Junk Bond Investors are DTF

The junk bond rally – and the whole investment grade corporate bond rally for that matter – can be looked upon from two opposing viewpoints.  The optimists will tell you that it is a sign of underlying strength in the economy, denoting the fact that US creditors are comfortable with the risks involved with lending to these companies.  The pessimists will tell you that the creditors will be proven foolish and eventually lighter in the wallets, so who cares what their willingness to lend may signal?

Below I’ve got a smart take from both an optimist and a pessimist on the junk bond rally and the fact that investors in the high yield market are DTF (Down to Finance):

First, here’s Ryan Detrick, Chartered Market Technician (CMT) and Senior Technical Strategist at Schaeffer’s Investment Research:

With that said, there are still two areas holding up well that make me think the economy won’t tank, and could very well improve drastically during the second half of the year. Housing and junk bonds are both showing some major improvements, and this is definitely an encouraging sign. The majority of the housing data over the past two months has been very positive. In fact, housing starts in June came in at their highest level in three years. Turning to junk bonds, they can be a very good gauge of economic growth. Think about it — these are bonds on the riskiest of companies, and improvements here show an appetite for risk. Why would anyone buy bonds if you think the company paying would just default? Right now, various junk bonds are breaking out — suggesting the economy could be on much better footing than most give it credit for.

A perfectly reasonable, logical and historically accurate line of commentary.

But then there’s this bit on how the junk rally is a massively obvious bubble, from Stephanie Pomboy (MacroMavens), who was quoted extensively in this weekend’s Barron’s:

And Stephanie’s nothing if not adamant that the junk portion of the bond market meets “all the standard criteria of a bubble.” She cites, by way of illustration, the fact that junk yields are now “hovering around the all-time lows notched in 2005 — the absolute peak in the greatest asset bubble and credit-financed expansion of our lifetimes.”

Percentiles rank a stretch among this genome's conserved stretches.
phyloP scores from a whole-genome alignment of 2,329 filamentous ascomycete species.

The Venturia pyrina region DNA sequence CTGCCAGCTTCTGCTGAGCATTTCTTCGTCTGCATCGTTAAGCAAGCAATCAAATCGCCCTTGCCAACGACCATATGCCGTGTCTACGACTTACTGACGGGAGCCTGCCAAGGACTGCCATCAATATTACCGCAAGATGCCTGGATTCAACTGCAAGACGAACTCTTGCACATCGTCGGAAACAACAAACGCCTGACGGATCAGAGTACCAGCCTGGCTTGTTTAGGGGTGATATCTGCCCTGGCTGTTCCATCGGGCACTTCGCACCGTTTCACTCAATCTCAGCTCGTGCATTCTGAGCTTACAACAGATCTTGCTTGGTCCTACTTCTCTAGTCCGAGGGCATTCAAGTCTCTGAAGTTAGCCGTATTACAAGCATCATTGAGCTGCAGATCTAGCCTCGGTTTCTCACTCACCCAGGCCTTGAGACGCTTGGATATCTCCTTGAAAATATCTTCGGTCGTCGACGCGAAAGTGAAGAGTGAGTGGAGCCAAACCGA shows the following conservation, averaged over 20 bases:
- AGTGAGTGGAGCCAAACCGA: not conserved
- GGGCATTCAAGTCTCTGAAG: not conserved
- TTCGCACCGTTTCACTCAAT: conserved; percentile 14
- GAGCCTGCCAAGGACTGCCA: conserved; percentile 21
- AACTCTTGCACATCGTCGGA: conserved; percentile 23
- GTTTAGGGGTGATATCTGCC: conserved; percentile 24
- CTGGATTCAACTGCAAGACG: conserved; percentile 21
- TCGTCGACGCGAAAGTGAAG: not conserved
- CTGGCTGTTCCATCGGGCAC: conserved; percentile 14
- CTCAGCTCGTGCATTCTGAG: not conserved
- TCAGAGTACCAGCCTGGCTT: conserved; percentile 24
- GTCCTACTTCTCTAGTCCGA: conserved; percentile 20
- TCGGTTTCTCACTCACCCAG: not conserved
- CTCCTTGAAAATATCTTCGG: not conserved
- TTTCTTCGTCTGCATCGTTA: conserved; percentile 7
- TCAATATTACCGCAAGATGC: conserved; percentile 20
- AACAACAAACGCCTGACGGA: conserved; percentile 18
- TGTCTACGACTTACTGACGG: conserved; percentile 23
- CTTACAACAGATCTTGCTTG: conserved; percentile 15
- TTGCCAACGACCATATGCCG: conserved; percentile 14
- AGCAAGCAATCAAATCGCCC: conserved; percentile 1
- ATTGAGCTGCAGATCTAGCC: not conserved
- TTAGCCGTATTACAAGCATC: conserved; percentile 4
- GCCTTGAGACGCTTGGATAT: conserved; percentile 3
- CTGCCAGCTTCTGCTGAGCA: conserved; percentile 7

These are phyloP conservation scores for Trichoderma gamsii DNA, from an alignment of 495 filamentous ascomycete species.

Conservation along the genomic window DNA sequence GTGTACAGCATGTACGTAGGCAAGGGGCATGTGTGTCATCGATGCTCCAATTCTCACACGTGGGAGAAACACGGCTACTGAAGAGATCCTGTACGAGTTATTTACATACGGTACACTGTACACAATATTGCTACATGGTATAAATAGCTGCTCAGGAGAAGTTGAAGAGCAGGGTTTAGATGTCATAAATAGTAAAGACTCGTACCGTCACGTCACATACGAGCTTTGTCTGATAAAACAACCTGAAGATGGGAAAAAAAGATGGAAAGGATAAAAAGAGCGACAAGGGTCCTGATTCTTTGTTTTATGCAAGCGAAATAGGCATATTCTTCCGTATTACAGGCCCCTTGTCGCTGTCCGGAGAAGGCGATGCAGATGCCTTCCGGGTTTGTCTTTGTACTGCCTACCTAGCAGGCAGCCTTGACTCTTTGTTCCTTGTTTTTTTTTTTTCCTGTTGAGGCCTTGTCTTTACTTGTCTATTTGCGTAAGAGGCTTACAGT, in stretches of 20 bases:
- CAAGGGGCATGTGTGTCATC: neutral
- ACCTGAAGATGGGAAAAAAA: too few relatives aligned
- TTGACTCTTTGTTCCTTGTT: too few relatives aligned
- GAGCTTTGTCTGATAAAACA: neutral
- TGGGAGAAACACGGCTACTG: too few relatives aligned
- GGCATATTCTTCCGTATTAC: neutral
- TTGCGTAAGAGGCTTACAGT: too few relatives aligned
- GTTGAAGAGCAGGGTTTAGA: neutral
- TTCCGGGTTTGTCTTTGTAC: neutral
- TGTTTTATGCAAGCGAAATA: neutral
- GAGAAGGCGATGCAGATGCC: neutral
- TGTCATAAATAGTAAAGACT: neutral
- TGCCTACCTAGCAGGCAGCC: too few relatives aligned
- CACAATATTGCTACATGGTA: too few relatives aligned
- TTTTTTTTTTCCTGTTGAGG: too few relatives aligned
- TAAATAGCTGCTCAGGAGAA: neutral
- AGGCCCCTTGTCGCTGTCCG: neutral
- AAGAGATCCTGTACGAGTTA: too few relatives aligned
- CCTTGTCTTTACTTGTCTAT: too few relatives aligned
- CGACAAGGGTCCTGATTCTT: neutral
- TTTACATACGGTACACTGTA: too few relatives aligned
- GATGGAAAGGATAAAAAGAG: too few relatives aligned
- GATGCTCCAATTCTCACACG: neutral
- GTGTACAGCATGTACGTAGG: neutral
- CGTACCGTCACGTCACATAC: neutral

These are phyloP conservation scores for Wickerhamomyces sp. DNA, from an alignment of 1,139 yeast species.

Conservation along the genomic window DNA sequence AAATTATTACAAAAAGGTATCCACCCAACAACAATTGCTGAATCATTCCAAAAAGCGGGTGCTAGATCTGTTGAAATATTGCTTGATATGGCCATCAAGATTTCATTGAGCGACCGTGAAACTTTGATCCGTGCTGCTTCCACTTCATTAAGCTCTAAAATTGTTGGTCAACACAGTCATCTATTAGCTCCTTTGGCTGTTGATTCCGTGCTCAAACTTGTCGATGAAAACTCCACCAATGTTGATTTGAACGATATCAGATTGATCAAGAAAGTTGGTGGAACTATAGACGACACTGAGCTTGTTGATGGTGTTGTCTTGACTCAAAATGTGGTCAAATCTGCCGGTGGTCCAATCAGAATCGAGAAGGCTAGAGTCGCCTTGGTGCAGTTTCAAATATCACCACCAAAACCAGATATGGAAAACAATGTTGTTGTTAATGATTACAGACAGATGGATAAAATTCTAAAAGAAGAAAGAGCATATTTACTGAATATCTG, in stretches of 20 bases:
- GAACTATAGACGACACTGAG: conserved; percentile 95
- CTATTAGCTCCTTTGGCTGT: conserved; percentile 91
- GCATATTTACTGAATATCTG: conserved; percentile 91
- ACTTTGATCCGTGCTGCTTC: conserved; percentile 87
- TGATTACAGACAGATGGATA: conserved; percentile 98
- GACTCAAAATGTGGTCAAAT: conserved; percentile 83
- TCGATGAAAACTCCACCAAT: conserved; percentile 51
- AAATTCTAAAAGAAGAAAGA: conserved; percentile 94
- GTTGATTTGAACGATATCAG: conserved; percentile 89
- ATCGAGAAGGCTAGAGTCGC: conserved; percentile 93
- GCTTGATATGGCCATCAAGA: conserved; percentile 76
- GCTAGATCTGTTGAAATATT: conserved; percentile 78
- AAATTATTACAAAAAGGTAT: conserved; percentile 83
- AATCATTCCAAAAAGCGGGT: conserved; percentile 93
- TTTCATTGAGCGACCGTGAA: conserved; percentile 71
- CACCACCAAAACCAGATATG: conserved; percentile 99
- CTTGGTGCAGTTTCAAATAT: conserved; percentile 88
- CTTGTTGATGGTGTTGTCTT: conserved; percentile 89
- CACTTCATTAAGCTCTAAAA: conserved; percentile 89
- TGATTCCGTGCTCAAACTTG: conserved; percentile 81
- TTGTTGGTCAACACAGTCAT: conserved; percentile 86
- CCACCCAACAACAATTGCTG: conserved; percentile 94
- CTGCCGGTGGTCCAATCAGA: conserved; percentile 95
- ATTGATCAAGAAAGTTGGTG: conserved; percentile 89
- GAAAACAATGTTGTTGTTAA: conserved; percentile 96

Further evidence of the junk-bond bubble if you harbor any doubts on that score is that, according to the EPFR Global, in the first quarter of this year investors put a hefty $33 billion into high-yield bond funds — four times as much as they bought in all of 2011. In the past three years, assets of junk bond funds have more than doubled.

And when the bubble bursts, as Stephanie believes it inexorably will, among the likely big losers are Jane and John Q. who saw junk as a way to possibly recoup some of their vicious real-estate and stock-market losses, and insurance companies, the biggest holders of corporate debt and the largest counterparties in the derivatives market.

And pension funds are front and center on the endangered list, having, as Stephanie notes, “loaded the boat with junk in a desperate attempt to meet 8%-plus return assumptions in a 1.5% risk-free world.”

Please bear in mind that Stephanie’s “Hear Me Now, Believe Me Later” newsletter from March of 2006 was one of the most frighteningly prescient pieces of market forecasting ever written.  It was the ultimate spoiler alert, written in a runaway bull market no less, about how the housing bubble was going to collapse and destroy the economy on its way down.

No it is very possible, of course, that they are both right (as they would have been at the prior record low-yields for junk from back in 2005).  In that example we did, of course, get quite a solid 18 months out of both the stock market and the economy before the eventual collapse began in late 2007.  And so in in the case of 2005, both the optimists and pessimists would have been right on the high yield market and it’s meaning.  Junk bonds rallying was both a sign of strength and a distant early warning about the quality of liquidity splashing about back then.

But what does the junk bond rally mean this time around?  Is the dour take from Stephanie correct or is Ryan’s citation of healthy financing for junk one more sign that the recovery is still alive and well under the surface?






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